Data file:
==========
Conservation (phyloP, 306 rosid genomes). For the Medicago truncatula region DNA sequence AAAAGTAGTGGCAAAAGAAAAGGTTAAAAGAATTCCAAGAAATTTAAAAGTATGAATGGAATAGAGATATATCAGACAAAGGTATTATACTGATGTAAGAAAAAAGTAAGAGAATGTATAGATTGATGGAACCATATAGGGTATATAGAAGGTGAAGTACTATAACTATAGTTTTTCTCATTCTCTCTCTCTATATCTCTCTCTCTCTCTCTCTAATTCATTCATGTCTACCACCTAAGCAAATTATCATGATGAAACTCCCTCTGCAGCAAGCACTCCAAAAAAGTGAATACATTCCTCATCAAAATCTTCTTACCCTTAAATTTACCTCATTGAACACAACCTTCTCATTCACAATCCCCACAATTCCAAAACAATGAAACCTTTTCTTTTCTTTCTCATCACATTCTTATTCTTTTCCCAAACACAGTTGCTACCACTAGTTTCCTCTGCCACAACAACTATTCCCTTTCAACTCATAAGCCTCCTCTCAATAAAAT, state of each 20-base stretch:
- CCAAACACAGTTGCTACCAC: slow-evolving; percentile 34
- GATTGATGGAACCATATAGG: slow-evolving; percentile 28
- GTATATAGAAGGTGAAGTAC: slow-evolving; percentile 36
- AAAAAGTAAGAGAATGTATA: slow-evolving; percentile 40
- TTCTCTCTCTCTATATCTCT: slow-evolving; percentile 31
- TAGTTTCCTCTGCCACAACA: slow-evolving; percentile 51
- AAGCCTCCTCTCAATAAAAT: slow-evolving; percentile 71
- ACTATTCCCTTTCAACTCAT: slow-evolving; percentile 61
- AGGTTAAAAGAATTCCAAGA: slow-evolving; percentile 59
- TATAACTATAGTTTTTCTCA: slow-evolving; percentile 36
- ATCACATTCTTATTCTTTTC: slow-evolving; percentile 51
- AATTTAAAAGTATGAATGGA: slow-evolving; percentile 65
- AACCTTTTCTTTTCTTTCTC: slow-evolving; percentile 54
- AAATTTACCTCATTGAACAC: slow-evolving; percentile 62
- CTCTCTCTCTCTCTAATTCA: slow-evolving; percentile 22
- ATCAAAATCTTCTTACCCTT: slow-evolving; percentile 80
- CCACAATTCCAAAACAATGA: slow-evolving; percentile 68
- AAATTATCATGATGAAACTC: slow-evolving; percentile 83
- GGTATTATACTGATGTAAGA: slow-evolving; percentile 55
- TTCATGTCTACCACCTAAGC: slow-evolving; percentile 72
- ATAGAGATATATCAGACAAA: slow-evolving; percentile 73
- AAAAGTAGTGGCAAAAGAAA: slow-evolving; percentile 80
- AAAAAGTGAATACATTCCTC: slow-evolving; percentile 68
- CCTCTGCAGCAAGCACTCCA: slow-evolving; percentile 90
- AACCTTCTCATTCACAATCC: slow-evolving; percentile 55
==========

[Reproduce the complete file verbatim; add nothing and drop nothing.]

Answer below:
Conservation (phyloP, 306 rosid genomes). For the Medicago truncatula region DNA sequence AAAAGTAGTGGCAAAAGAAAAGGTTAAAAGAATTCCAAGAAATTTAAAAGTATGAATGGAATAGAGATATATCAGACAAAGGTATTATACTGATGTAAGAAAAAAGTAAGAGAATGTATAGATTGATGGAACCATATAGGGTATATAGAAGGTGAAGTACTATAACTATAGTTTTTCTCATTCTCTCTCTCTATATCTCTCTCTCTCTCTCTCTAATTCATTCATGTCTACCACCTAAGCAAATTATCATGATGAAACTCCCTCTGCAGCAAGCACTCCAAAAAAGTGAATACATTCCTCATCAAAATCTTCTTACCCTTAAATTTACCTCATTGAACACAACCTTCTCATTCACAATCCCCACAATTCCAAAACAATGAAACCTTTTCTTTTCTTTCTCATCACATTCTTATTCTTTTCCCAAACACAGTTGCTACCACTAGTTTCCTCTGCCACAACAACTATTCCCTTTCAACTCATAAGCCTCCTCTCAATAAAAT, state of each 20-base stretch:
- CCAAACACAGTTGCTACCAC: slow-evolving; percentile 34
- GATTGATGGAACCATATAGG: slow-evolving; percentile 28
- GTATATAGAAGGTGAAGTAC: slow-evolving; percentile 36
- AAAAAGTAAGAGAATGTATA: slow-evolving; percentile 40
- TTCTCTCTCTCTATATCTCT: slow-evolving; percentile 31
- TAGTTTCCTCTGCCACAACA: slow-evolving; percentile 51
- AAGCCTCCTCTCAATAAAAT: slow-evolving; percentile 71
- ACTATTCCCTTTCAACTCAT: slow-evolving; percentile 61
- AGGTTAAAAGAATTCCAAGA: slow-evolving; percentile 59
- TATAACTATAGTTTTTCTCA: slow-evolving; percentile 36
- ATCACATTCTTATTCTTTTC: slow-evolving; percentile 51
- AATTTAAAAGTATGAATGGA: slow-evolving; percentile 65
- AACCTTTTCTTTTCTTTCTC: slow-evolving; percentile 54
- AAATTTACCTCATTGAACAC: slow-evolving; percentile 62
- CTCTCTCTCTCTCTAATTCA: slow-evolving; percentile 22
- ATCAAAATCTTCTTACCCTT: slow-evolving; percentile 80
- CCACAATTCCAAAACAATGA: slow-evolving; percentile 68
- AAATTATCATGATGAAACTC: slow-evolving; percentile 83
- GGTATTATACTGATGTAAGA: slow-evolving; percentile 55
- TTCATGTCTACCACCTAAGC: slow-evolving; percentile 72
- ATAGAGATATATCAGACAAA: slow-evolving; percentile 73
- AAAAGTAGTGGCAAAAGAAA: slow-evolving; percentile 80
- AAAAAGTGAATACATTCCTC: slow-evolving; percentile 68
- CCTCTGCAGCAAGCACTCCA: slow-evolving; percentile 90
- AACCTTCTCATTCACAATCC: slow-evolving; percentile 55